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Homily for Fourth Sunday of Easter, Year A, Good Shepherd 2023

Today is World Day of Prayer for vocations, and our gospel gives us some interesting ways of considering how a vocation works. In the gospel, there is a dynamic at work. The shepherd has to go through the gate, and it is only then that he can lead the sheep out into pastures. What does this mean for us? We might begin by looking at the idea of a gate.


How many of us if asked to describe freedom and living life to the full would choose the image of a gate? Freedom seems to be more about no fences and open horizons and big skies. The dominant idea of freedom nowadays would be lack of constraint. That is: no-one is forcing me do anything.


But if we stop to think about such freedom – a freedom from – we immediately realise that it can’t be the whole picture. A picture of such freedom would be us standing still. We are not doing anything. No-one is bothering us, sure, but we are not going anywhere. We soon realise that ‘freedom from’ only makes sense if there is a prior ‘freedom for’, whether that be for someone or something. It is ‘freedom for’ which gives purpose and meaning to our actions and shape to our life.


When we start thinking about this ‘freedom for’, we begin to realise that it does look like a gate. If we choose to marry this person, it means not marrying that person. For example, if we choose this, it means not doing that. Choices initially seem to limit us. Moreover, the more choices we make, the narrower the next gate seems. Each choice brings with it a trail of obligations, obligations which affect future choices.


In a sense, this experience of freedom as a gate is the experience of a gate that forces a shape on us. As we make more choices and as we remain faithful to the consequent responsibilities, we soon realise that the gate in front of us requires us to assume a specific shape to pass through. We might have to let something go in order to pass through. Or even get down on our knees.


Indeed, it becomes increasingly clear that this door was made for me and only I can pass through it. This is because no-one else has the right shape: no-one else has been sculpted by all the other gates, all the other choices. This is the weird paradox of freedom and necessity. The more I exercise my freedom, the more concrete my life becomes, the fewer choices I seem to have. Each subsequent gate has something of all the previous gates that led up to it. But it is important for us to realise that there is no other way to be free. If we refuse to walk through the gate in front of us, we are not exercising our freedom. We might think we are keeping our options open, but really we are just stalled.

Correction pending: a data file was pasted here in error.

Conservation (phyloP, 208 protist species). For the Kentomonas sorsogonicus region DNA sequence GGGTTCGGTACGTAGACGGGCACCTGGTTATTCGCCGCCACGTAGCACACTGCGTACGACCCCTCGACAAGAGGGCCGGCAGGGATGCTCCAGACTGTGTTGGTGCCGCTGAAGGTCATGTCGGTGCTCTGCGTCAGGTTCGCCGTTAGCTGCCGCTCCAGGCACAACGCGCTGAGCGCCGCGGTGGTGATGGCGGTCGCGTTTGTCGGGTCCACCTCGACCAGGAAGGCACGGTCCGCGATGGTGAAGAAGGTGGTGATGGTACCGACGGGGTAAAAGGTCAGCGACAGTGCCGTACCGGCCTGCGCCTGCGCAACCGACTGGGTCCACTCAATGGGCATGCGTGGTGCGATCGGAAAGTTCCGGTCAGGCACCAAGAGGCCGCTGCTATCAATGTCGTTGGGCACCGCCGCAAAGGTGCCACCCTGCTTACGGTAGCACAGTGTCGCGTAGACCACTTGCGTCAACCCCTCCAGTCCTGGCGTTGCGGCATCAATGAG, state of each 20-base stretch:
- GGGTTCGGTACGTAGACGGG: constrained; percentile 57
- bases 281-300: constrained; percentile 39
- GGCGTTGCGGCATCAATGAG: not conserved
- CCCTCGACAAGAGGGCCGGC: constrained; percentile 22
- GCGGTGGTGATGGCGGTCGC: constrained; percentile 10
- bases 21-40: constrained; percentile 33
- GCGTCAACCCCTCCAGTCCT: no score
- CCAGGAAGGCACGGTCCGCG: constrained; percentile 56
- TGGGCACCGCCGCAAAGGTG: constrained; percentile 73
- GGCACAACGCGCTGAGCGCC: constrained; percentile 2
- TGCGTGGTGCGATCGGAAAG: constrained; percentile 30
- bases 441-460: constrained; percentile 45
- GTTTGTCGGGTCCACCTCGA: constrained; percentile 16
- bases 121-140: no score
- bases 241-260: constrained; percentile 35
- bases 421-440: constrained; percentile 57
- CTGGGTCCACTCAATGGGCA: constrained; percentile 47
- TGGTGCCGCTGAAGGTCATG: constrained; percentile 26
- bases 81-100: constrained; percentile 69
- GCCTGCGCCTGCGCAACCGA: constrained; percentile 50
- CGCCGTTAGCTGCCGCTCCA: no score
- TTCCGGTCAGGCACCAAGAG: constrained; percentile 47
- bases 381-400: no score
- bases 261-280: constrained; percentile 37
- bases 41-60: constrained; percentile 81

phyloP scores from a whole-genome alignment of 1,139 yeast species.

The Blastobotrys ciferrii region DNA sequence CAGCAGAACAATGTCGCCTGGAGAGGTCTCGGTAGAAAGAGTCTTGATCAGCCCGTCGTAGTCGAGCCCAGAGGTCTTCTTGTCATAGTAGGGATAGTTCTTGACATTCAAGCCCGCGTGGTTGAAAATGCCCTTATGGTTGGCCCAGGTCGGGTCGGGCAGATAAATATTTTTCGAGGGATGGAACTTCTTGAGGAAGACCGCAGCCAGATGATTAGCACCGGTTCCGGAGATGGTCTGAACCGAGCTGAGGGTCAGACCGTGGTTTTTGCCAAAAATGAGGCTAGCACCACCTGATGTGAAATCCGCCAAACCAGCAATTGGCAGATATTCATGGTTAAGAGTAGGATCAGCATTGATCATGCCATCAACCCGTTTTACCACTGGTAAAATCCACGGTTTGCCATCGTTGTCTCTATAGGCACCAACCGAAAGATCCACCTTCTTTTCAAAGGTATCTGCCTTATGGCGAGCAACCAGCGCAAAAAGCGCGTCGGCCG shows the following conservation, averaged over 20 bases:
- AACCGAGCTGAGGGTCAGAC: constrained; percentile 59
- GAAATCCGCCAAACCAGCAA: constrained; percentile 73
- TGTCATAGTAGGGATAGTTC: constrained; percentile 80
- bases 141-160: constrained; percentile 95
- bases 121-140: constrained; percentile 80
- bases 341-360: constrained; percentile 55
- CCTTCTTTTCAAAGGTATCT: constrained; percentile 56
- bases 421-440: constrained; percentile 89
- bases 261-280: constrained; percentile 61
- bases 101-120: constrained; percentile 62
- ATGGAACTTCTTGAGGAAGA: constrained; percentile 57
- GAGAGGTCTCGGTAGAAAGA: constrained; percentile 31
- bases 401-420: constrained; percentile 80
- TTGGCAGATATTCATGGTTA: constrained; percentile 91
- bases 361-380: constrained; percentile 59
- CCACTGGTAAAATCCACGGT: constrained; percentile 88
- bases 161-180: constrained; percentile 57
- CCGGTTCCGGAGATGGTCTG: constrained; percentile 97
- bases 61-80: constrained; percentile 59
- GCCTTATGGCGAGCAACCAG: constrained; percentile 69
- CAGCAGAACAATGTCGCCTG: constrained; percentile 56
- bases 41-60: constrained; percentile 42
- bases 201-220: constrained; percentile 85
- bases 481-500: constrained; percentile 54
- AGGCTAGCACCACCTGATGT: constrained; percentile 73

The interesting thing about this process, though, is that, if we are faithful to it, if we take it seriously, our life really does become more concrete. We become embedded in a network of relationships. Our life becomes more and more meaningful, as we see the history of our choices and their interactions play themselves out. Perhaps this concrete nature is what we call character.


This might be what Jesus is talking about when he says the sheep know the shepherd. As our lives become more and more concrete, as we develop character, people can get to know us. They can begin to trust us. The voice that our life speaks with becomes increasingly familiar. And, this developing trust has an interesting effect.


As we become increasingly trustworthy, other people gain more freedom. In a sense, the more rock-solid we become, the more secure is the ground on which other people live. Other people can become more confident in their own decisions because they can rely on us to do what we say we will do. They no longer feel like they have to do everything. This frees them to look more closely at their own lives, spot the particular, find their own gate. They can act freely and become more concrete in their own lives


This is how our narrow gate actually opens up into a bigger world: not through just our efforts, but through the combined efforts of responsible people exercising their freedom. This is something that we can easily forget when it comes to freedom and vocations: freedom and vocations are communal. Our vocations come from others and are for others. Freedom is always only in and for relationships.


So, let us pray today for us who have been called, which is one of the basic names for us, the church. Let us pray that each of us grows in our vocation, that we persevere in it, and that, through it and through those of others, we can become trustworthy shepherds who can lead others into the freedom of the children of God.

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